After the intro, the first song “Fallin’” talks about how black people aren’t actually free over a mellow beat whereas the next track “Say Peace” with Black Thought sees the 2 talking about racism over a dub/boom bap fusion. The song “What Do You Say? (Move It Baby)” gets romantic over a funky beat while the track “Courageous” talks about meaning of such over a piano & live drums. The song “A Place in this World” gets optimistic over a luxurious beat while the track “A Riot in My Mind” talks about internal conflict over some live drums & guitars. The before the outro, the final song “Don’t Forget Who You Are” talks about self-worth over a joyous beat.
Personally, I think this is just what we needed to hear in light of the election. Karriem’s production is as beautiful as ever & the commentary that Common makes is very much relevant that what’s been going on all year.
Common is a revered Chicago MC who came up with the No I.D. produced albums Can I Borrow a Dollar?, Resurrection & 1 Day It’ll All Make Sense throughout the 90s. He then made his major label debut in 2000 with Like Water for Chocolate, which was followed up with the experimental Electric Circus in 2002. During the mid 2000s, he released a trilogy of albums with Kanye West’s GOOD Music beginning with Be, bridged by Finding Forever & then ending with Universal Mind Control. As for this decade, we saw Com reuniting with No I.D. on The Dreamer/The Believer & Nobody’s Smiling. Then came his last album Black America Again, which was released during the 2016 presidential elections. But with a new memoir out now, the man has seen fit to deliver his 12th album.
The album kicks off with “Good Morning Love”, where Common gets motivational over a smooth beat from Karriem Riggins (who produced almost every track on the album much like Black America Again). The next song “HER Love” pays tribute to hip hop over J Dilla’s “Dillatronic 41” & then after the Dwele interlude, the track “Hercules” talks to the haters over a funky beat. The song “5th Story” with Leikeli47 sees the 2 telling the tragic story of a married couple over an austere instrumental while the track “Forever Your Love” pays tribute to his parents over a meditative boom bap beat.
The song “Leaders (Crib Love)” talks about prevailing over some prominent live drumming while the track “Memories of Home” speaks for itself over a settle instrumental. The song “Show Me That You Love Me” with Jill Scott pays tribute to his daughter over a soothing instrumental while the penultimate track “My Fancy Free Future Love” pays tribute to his soulmate over a jazzy instrumental. The album then ends with “God is Love”, where Common gets spiritual over a piano-inflicted boom bap beat.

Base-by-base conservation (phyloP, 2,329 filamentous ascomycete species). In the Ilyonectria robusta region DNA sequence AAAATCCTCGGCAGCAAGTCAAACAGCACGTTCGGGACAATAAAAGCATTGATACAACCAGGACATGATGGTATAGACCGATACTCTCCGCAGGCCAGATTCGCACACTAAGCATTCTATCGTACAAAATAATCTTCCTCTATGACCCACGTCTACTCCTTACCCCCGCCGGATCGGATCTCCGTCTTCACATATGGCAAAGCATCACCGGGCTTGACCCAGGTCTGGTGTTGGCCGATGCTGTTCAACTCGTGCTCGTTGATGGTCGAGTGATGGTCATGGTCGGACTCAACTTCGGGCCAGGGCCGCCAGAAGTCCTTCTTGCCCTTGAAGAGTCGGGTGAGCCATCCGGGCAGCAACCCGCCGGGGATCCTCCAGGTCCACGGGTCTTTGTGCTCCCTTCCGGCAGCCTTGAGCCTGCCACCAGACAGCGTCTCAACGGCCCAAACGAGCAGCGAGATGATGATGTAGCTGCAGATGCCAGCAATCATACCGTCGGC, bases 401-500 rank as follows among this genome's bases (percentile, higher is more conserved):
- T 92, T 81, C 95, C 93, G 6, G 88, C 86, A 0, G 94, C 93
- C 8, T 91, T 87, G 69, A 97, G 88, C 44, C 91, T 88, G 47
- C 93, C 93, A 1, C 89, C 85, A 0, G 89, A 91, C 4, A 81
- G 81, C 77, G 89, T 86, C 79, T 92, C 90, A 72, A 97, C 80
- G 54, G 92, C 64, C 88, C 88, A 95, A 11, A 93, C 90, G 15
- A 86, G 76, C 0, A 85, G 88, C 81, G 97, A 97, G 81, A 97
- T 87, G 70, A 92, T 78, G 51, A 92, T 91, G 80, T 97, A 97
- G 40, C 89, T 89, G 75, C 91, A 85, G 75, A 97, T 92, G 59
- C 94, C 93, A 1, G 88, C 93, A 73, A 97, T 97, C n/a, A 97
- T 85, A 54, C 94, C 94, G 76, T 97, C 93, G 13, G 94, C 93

While it’s not perfect, it’s still an admirable effort from the man. The production is mostly gorgeous & it suits Common’s heartfelt lyrics pretty well.
August Greene is a newly formed supergroup consisting of Chicago MC Common, Detroit producer Karriem Riggins & Houston jazz pianist Robert Glasper. The 3 have worked extensively on Common’s last album Black America Again in Late 2016, but now they are coming together for an official full-length album.
The opener “Meditation” talks about how the trio can’t fall over a mellow instrumental & the next song “Black Kennedy” is a vivid description of just that over a jazzy piano instrumental. The track “Let’s Go” gets spiritual over a soothing beat while the song “Practice” insightfully talks about life itself over a piano & punchy drums. The track “Fly Away” talks about relationships over a tribal beat while “Aya” is a soothing 4 minute instrumental with a piano & beautiful background vocals.
After the “Piano” interlude, we go into the track “No Apologies”. Here, Com gets conscious over a super funky beat. The song “The Time” sees Common reflecting on his entire career with an instrumental that has a soothing atmosphere to it while the penultimate track “Optimistic” with Brandy is a decent cover of the Sounds of Blackness song with the same name. The album closes with “Swisha Suite”, which is a relaxing 12 minute jam session.
While I wasn’t expecting this, it’s still a great album. The production from Karriem & Robert is just as jazzy & laidback as Black America Again & Common’s lyricism is as insightful as ever before. However, I wish there were about 3 more tracks on here if possible. I’d definitely love to hear a follow-up from them in the future